The Changing Meaning of Words

Old definition: Socialism is public ownership of the means of production.

New definition in teabagger-inspired America: Socialism is a few percentage point increase in the marginal tax rate on multimillionaires.

Posted in Economy. Tags: , . No Comments »

David Letterman: Top Ten Signs Herman Cain’s Campaign Is In Trouble

David Letterman: Top Ten Signs Herman Cain’s Campaign Is In Trouble

(List from last week before the sexual misconduct allegations)

10. Can’t afford cigarettes for new campaign ads
9. It’s been fun, but there’s no way we’re actually electing a guy named ‘Herman’
8. While campaigning, kissed a photo of himself and signed a baby
7. New campaign slogan ‘Mayday!’
6. Even Michele O’Bachmann thinks his ideas are nuts
5. He trails Gadhafi’s corpse in the polls
4. Refuses to acknowledge the road to the White House goes through me, Dave
3. He’s acting less fun-crazy and more crazy-crazy
2. Just accepted million-dollar offer to pose nude in Playboy
1. There’s a 0-0-0 chance he’ll be president

Obama Mocks GOP Religious Fanaticism While Promoting Government Plans So Sensible That Even Ronald Reagan Would Support Them

Modern conservatives typically confuse secularism with opposition to religion. They are unaware of the facts that the Founding Fathers intentionally created a secular republic, and that many early religious leaders supported this because it was the best way to ensure that they would be free to practice their religions without interference from government. Today’s Republican leaders promote fear and hatred by promoting a revisionist history and scare stories that Democrats want to take away both their guns and Bibles. Therefore it is not surprising that the Republicans made a show of spending time in Congress with a bill to reaffirm “In God We Trust” as the national motto, even though there is no effort to try to change this. What is pleasantly surprising is that Barack Obama made fun of the Republicans for doing this. The Hill reports:

President Obama invoked God on Wednesday as he criticized Congress for voting on commemorative coins and a resolution reaffirming “In God We Trust” as the national motto in all public buildings, public schools and other government institutions.

“That’s not putting people back to work,” Obama said. “I trust in God, but God wants to see us help ourselves by putting people to work.”

Obama called on Congress to approve his jobs package.

“There’s no excuse for 100 percent of Washington Republicans to say no,” Obama said. “That means Republicans in Washington are out of touch with Republican voters.”

Obama continued: “The American people are with me on this.”

Normally I look down on those who make statements about what God wants, but I’ll forgive Obama this time. Normally when people (these days generally Republicans) talk about what God wants, it is in the context of either an excuse for them to use government to impose their views upon others, or as a reason for why they are running for president.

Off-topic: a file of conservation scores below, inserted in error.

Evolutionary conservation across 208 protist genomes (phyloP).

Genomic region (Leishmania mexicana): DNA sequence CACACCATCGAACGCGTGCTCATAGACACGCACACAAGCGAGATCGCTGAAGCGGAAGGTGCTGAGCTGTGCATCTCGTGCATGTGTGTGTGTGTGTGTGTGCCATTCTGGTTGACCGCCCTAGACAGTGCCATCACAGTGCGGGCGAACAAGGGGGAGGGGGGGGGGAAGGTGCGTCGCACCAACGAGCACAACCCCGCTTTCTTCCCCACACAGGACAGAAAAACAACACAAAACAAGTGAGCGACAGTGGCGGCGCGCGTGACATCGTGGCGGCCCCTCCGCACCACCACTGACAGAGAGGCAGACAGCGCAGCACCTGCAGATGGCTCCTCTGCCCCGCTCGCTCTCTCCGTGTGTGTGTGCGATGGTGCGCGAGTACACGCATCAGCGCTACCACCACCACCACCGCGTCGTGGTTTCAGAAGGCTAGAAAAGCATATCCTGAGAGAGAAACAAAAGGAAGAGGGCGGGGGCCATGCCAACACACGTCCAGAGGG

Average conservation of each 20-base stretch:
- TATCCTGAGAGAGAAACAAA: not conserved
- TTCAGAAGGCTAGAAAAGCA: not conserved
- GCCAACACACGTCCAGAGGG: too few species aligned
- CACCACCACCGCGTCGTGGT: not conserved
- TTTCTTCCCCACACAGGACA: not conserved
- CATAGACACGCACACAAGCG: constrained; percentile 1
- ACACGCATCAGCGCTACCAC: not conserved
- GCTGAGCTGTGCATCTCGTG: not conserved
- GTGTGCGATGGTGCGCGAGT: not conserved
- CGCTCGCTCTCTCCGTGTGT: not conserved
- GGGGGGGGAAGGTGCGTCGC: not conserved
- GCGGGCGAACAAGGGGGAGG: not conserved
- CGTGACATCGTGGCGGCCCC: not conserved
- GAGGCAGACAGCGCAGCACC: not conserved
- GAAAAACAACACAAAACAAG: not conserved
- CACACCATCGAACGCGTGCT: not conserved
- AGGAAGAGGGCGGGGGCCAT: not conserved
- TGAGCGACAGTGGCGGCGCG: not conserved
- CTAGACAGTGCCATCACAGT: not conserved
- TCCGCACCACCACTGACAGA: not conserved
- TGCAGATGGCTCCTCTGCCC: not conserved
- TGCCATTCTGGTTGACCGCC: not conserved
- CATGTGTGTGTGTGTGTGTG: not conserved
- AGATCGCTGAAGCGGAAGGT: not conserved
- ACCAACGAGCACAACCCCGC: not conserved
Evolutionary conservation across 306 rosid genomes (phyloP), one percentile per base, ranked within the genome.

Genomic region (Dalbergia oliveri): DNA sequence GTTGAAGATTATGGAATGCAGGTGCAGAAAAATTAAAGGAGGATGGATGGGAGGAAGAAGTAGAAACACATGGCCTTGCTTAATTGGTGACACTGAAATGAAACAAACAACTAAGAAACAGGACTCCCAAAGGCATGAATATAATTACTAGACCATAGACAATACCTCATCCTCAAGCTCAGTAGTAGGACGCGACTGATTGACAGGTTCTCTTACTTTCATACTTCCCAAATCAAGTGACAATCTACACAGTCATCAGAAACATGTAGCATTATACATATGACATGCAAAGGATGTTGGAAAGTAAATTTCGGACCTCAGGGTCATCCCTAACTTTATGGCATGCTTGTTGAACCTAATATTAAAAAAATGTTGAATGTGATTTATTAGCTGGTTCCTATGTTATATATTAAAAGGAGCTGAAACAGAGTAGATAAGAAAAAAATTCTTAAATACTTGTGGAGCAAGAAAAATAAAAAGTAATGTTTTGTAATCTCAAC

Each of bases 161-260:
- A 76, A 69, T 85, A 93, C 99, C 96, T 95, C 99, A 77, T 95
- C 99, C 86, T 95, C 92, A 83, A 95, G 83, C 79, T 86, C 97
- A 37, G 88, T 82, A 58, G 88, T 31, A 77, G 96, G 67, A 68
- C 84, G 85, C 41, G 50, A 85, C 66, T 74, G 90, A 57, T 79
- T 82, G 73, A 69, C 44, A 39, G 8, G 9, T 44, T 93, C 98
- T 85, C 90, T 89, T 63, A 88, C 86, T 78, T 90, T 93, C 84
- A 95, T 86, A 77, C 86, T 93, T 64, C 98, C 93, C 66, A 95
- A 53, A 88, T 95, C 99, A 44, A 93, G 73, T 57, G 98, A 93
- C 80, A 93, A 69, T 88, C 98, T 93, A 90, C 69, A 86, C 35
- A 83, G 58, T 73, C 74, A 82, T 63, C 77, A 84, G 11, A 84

As for the political message of spending government money on the infrastructure, this is one of many things opposed by modern Republicans but supported by Ronald Reagan. Greg Sargent wrote:

In this morning’s speech calling on Congress to pass his new infrastructure and jobs bill, Obama again invoked Ronald Reagan, claiming he supported the same ideas Obama is now championing — and that Republicans are rejecting. Obama pointed to this as proof of today’s GOP extremism:

“If you don’t want to take my word for it, take it from one of my predecessors. He said that — and I’m quoting here — “the bridges and highways we fail to repair today will have to be rebuilt tomorrow at many times the cost.” He went on to say that rebuilding our infrastructure is common sense — and an investment in tomorrow that we must make today. That President was Ronald Reagan. Since when do we have Republicans voting against Ronald Reagan’s ideas?”I’ve tracked down the 1982 Reagan speech Obama was referring to, and the historical comparison is actually more interesting than this. The speech is right here. In it, Reagan proposed legislation for a new highway and bridge repair program.

Reagan did not call for any income tax hikes to pay for the proposal, so in this sense the historical comparison doesn’t work. However, he did call for a tax on motorists to pay for it — and he explicitly justified this added tax by arguing that infrastructure spending would stimulate the economy:

“The program will not increase the Federal deficit or add to the taxes that you and I pay on April 15th …Good tax policy decrees that wherever possible a fee for a service should be assessed against those who directly benefit from that service.

“So, what we’re proposing is to add the equivalent of five cents per gallon to the existing Federal highway user fee, the gas tax. That hasn’t been increased for the last 23 years. The cost to the average motorist will be small, but the benefit to our transportation system will be immense. The program will also stimulate 170,000 jobs, not in make-work projects but in real, worthwhile work in the hard-hit construction industries, and an additional 150,000 jobs in related industries. It will improve safety on our highways and will make truck transportation more efficient and productive for years to come.”